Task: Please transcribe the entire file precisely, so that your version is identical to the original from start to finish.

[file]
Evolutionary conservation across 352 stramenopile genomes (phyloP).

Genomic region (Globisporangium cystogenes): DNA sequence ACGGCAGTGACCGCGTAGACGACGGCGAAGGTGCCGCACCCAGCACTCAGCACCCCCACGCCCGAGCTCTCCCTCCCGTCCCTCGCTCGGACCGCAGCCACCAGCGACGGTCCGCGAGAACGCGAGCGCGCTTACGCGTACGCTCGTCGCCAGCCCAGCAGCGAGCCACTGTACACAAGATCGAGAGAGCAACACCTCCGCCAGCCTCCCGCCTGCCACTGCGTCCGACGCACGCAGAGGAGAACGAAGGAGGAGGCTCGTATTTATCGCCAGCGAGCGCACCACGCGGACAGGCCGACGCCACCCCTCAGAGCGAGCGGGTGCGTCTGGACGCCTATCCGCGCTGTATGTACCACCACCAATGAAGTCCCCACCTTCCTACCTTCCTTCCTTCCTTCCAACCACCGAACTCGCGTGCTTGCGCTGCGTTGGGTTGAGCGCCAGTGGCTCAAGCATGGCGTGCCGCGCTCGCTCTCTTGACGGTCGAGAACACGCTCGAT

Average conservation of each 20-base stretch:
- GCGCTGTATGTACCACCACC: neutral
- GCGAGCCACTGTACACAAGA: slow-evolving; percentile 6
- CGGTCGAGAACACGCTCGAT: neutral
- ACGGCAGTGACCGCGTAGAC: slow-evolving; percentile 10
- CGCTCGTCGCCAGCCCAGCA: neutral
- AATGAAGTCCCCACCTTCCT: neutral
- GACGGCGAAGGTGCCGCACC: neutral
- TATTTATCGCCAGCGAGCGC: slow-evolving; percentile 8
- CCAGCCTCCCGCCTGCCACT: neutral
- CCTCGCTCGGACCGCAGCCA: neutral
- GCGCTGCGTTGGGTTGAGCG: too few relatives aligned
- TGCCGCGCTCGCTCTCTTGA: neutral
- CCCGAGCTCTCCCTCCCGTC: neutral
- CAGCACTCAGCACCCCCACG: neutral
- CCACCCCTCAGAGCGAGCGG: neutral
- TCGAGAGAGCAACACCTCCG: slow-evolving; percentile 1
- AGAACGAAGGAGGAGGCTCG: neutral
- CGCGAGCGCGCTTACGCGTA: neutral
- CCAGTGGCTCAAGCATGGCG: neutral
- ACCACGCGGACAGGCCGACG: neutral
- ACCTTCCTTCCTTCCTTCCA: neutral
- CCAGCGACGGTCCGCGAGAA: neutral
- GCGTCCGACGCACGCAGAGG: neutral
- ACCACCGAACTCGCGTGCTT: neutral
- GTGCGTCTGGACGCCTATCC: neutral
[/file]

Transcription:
Evolutionary conservation across 352 stramenopile genomes (phyloP).

Genomic region (Globisporangium cystogenes): DNA sequence ACGGCAGTGACCGCGTAGACGACGGCGAAGGTGCCGCACCCAGCACTCAGCACCCCCACGCCCGAGCTCTCCCTCCCGTCCCTCGCTCGGACCGCAGCCACCAGCGACGGTCCGCGAGAACGCGAGCGCGCTTACGCGTACGCTCGTCGCCAGCCCAGCAGCGAGCCACTGTACACAAGATCGAGAGAGCAACACCTCCGCCAGCCTCCCGCCTGCCACTGCGTCCGACGCACGCAGAGGAGAACGAAGGAGGAGGCTCGTATTTATCGCCAGCGAGCGCACCACGCGGACAGGCCGACGCCACCCCTCAGAGCGAGCGGGTGCGTCTGGACGCCTATCCGCGCTGTATGTACCACCACCAATGAAGTCCCCACCTTCCTACCTTCCTTCCTTCCTTCCAACCACCGAACTCGCGTGCTTGCGCTGCGTTGGGTTGAGCGCCAGTGGCTCAAGCATGGCGTGCCGCGCTCGCTCTCTTGACGGTCGAGAACACGCTCGAT

Average conservation of each 20-base stretch:
- GCGCTGTATGTACCACCACC: neutral
- GCGAGCCACTGTACACAAGA: slow-evolving; percentile 6
- CGGTCGAGAACACGCTCGAT: neutral
- ACGGCAGTGACCGCGTAGAC: slow-evolving; percentile 10
- CGCTCGTCGCCAGCCCAGCA: neutral
- AATGAAGTCCCCACCTTCCT: neutral
- GACGGCGAAGGTGCCGCACC: neutral
- TATTTATCGCCAGCGAGCGC: slow-evolving; percentile 8
- CCAGCCTCCCGCCTGCCACT: neutral
- CCTCGCTCGGACCGCAGCCA: neutral
- GCGCTGCGTTGGGTTGAGCG: too few relatives aligned
- TGCCGCGCTCGCTCTCTTGA: neutral
- CCCGAGCTCTCCCTCCCGTC: neutral
- CAGCACTCAGCACCCCCACG: neutral
- CCACCCCTCAGAGCGAGCGG: neutral
- TCGAGAGAGCAACACCTCCG: slow-evolving; percentile 1
- AGAACGAAGGAGGAGGCTCG: neutral
- CGCGAGCGCGCTTACGCGTA: neutral
- CCAGTGGCTCAAGCATGGCG: neutral
- ACCACGCGGACAGGCCGACG: neutral
- ACCTTCCTTCCTTCCTTCCA: neutral
- CCAGCGACGGTCCGCGAGAA: neutral
- GCGTCCGACGCACGCAGAGG: neutral
- ACCACCGAACTCGCGTGCTT: neutral
- GTGCGTCTGGACGCCTATCC: neutral